Ever hear the joke about the guy who dreams of winning the lottery? After years of desperate fantasizing, he cries out for God’s help. Down from heaven comes God’s advice: “Would you buy a ticket already?!”
Clearly, this starry-eyed dreamer is, like so many of us, a believer in old-fashioned positive thinking: Find your dream, wish for it, and success will be yours.
Not quite, according to Gabriele Oettingen, a psychology professor at New York University and the University of Hamburg, who uses this joke to illustrate the limitations of the power of positive thinking. In her smart, lucid book, “Rethinking Positive Thinking: Inside the New Science of Motivation,” Dr. Oettingen critically re-examines positive thinking and give readers a more nuanced — and useful — understanding of motivation based on solid empirical evidence.
Conventional wisdom has it that dreams are supposed to excite us and inspire us to act. Putting this to the test, Dr. Oettingen recruits a group of undergraduate college students and randomly assigns them to two groups. She instructs the first group to fantasize that the coming week will be a knockout: good grades, great parties and the like; students in the second group are asked to record all their thoughts and daydreams about the coming week, good and bad.
Strikingly, the students who were told to think positively felt far less energized and accomplished than those who were instructed to have a neutral fantasy. Blind optimism, it turns out, does not motivate people; instead, as Dr. Oettingen shows in a series of clever experiments, it creates a sense of relaxation complacency. It is as if in dreaming or fantasizing about something we want, our minds are tricked into believing we have attained the desired goal.
There appears to be a physiological basis for this effect: Studies show that just fantasizing about a wish lowers blood pressure, while thinking of that same wish — and considering not getting it — raises blood pressure. It may feel better to daydream, but it leaves you less energized and less prepared for action.
Thinking she could get people to act on their wishes by confronting them immediately with the real obstacles that stood in their way, Dr. Oettingen and her colleagues developed a technique called mental contrasting.
In one study, she taught a group of third graders a mental-contrast exercise: They were told to imagine a candy prize they would receive if they finished a language assignment, and then to imagine several of their own behaviors that could prevent them from winning. A second group of students was instructed only to fantasize about winning the prize. The students who did the mental contrast outperformed those who just dreamed.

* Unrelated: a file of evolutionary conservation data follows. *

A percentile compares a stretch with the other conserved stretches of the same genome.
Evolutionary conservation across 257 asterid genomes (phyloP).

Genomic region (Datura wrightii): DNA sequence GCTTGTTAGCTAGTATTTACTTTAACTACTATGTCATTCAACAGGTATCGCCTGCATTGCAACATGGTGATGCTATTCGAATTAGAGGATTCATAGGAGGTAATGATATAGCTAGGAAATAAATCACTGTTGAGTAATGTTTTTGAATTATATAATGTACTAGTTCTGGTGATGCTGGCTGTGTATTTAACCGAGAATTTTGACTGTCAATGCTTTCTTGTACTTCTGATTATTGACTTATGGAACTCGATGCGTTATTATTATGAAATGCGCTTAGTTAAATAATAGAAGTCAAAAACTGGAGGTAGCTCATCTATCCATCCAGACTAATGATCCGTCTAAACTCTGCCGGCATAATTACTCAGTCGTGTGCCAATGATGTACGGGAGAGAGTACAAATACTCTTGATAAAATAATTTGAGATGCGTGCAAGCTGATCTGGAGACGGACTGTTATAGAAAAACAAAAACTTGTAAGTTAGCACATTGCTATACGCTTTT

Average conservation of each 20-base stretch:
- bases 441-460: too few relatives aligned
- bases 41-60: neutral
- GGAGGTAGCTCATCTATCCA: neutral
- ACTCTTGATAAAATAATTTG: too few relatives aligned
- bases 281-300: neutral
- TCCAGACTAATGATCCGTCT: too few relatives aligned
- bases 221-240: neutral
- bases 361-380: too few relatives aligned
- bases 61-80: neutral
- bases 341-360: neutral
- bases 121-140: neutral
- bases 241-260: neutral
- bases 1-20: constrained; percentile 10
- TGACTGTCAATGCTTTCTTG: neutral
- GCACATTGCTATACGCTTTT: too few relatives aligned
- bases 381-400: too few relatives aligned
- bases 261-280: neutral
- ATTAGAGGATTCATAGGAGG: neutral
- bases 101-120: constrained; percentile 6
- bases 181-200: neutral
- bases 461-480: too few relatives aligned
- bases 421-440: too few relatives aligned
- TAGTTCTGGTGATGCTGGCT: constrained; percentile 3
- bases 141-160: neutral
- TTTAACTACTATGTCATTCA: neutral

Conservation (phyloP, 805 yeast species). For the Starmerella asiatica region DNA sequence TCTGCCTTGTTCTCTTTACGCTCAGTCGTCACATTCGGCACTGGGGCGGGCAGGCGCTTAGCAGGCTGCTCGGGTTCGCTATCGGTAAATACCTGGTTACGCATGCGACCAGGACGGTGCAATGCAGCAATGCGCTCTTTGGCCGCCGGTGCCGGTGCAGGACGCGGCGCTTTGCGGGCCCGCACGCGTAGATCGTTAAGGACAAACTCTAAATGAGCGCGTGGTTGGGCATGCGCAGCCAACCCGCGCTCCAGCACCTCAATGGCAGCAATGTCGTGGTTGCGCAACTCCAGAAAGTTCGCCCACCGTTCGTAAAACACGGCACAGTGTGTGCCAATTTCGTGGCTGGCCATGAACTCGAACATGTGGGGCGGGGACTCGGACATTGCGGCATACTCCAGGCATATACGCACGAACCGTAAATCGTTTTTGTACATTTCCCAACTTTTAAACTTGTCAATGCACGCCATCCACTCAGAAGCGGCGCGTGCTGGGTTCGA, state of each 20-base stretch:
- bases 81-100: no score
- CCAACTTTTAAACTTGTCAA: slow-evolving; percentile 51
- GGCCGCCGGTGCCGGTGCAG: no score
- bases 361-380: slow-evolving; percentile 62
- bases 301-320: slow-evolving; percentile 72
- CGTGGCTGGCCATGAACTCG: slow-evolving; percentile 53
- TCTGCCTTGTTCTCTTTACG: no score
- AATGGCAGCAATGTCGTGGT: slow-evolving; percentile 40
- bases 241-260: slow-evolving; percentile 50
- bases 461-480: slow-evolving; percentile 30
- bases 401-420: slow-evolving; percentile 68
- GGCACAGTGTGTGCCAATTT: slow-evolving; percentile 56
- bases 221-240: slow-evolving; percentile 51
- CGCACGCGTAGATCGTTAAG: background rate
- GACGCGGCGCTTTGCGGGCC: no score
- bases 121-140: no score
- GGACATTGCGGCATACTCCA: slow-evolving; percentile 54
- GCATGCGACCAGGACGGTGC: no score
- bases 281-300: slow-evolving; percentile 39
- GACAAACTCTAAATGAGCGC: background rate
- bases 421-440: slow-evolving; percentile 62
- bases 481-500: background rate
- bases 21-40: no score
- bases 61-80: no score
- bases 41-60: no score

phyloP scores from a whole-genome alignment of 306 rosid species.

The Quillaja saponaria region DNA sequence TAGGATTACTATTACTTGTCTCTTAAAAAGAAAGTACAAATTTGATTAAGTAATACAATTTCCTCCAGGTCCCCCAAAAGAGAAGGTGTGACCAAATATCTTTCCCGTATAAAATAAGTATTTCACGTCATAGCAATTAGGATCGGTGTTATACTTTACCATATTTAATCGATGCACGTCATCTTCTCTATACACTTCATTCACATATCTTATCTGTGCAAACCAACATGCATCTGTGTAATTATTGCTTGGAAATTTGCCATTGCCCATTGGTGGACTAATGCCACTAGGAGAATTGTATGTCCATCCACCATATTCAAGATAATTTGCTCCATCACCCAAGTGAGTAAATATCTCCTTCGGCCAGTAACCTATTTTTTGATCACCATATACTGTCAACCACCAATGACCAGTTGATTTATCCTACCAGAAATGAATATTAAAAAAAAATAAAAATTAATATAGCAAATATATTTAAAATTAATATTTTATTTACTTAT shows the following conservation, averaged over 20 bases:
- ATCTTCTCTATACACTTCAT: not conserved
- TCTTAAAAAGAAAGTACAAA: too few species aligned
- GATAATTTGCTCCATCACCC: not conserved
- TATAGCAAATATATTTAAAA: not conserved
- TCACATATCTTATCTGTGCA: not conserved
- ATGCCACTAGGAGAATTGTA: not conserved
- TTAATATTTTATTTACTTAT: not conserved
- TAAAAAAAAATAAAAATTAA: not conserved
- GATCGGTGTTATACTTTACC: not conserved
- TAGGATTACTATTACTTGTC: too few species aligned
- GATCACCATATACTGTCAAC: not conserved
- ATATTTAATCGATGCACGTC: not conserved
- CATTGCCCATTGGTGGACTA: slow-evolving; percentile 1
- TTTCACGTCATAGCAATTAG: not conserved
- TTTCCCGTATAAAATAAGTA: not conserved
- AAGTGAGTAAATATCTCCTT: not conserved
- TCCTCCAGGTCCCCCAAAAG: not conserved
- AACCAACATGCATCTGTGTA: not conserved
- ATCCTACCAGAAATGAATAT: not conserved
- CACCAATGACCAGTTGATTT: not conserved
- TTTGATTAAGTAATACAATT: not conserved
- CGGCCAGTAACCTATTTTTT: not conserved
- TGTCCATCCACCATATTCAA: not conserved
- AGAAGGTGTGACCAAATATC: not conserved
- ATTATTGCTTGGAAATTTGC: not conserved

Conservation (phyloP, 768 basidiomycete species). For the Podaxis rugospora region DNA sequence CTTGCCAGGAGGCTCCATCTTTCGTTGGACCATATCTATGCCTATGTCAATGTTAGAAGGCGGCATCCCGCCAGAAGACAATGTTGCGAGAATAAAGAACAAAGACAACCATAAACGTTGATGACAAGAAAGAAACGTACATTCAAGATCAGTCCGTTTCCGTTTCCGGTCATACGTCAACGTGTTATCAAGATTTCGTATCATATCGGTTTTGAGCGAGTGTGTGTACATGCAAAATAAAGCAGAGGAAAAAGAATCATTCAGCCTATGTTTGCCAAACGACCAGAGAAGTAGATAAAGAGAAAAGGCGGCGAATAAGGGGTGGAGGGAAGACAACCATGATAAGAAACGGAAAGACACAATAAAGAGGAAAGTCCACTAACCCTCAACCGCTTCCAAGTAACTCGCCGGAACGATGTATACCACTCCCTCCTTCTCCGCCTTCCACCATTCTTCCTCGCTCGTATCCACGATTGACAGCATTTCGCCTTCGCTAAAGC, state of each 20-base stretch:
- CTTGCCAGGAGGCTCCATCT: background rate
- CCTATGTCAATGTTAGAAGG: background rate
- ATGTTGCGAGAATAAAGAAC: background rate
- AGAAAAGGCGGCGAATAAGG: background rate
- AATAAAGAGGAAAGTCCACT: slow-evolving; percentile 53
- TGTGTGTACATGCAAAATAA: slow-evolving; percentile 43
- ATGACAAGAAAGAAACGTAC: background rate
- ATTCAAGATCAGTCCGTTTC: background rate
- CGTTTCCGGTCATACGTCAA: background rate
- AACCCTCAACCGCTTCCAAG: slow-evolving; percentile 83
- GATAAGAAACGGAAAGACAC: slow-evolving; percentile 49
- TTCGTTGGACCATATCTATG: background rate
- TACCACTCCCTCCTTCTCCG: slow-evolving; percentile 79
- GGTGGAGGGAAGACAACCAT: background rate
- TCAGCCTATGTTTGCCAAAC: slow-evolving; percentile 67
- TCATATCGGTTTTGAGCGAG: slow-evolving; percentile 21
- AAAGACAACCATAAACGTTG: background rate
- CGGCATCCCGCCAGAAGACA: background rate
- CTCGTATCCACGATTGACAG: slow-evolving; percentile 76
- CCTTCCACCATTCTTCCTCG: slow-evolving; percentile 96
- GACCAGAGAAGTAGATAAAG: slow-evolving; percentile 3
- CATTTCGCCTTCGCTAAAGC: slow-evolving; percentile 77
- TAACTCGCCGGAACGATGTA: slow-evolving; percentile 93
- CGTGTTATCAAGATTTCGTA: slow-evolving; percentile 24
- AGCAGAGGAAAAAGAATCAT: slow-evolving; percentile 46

So much for the relentless “you can do it” attitude that pervades our culture. Apparently, being mindful not just of your dreams, but also of the real barriers that you or the world place in their way, is a far more effective way of achieving your goals.
It seems like an obvious and deceptively simple concept, yet according to the author, only one in six people spontaneously thinks this way when asked what accomplishment is foremost in his or her mind.
Of course, people can spend years in psychotherapy exploring the reasons they have failed to succeed, too often with little to show for their efforts. But insight, as most mental health professionals know, is rarely sufficient to change behavior, and Dr. Oettingen says such therapy is probably unnecessary for many people.
Instead, she offers a simpler and faster alternative, an extension of her empirically validated mental contrasting exercise. She calls it WOOP — which stands for “wish, outcome, obstacle, plan.”
According to preliminary data the author presents, mental contrasting can lead to better eating habits, an improved exercise regimen and greater control over alcohol consumption, among other benefits. Dr. Oettingen has even developed a free app for your smartphone, called, appropriately, WOOP.
I found myself wondering to what extent mental contrasting might be an effective strategy not just for the healthy subjects the author has studied, but for patients who have pathological states of depression or anxiety, or personality disorders. And given her obvious curiosity, I would not be surprised if she were already trying to find out.
Dr. Richard A. Friedman is a professor of clinical psychiatry at Weill Cornell Medical College.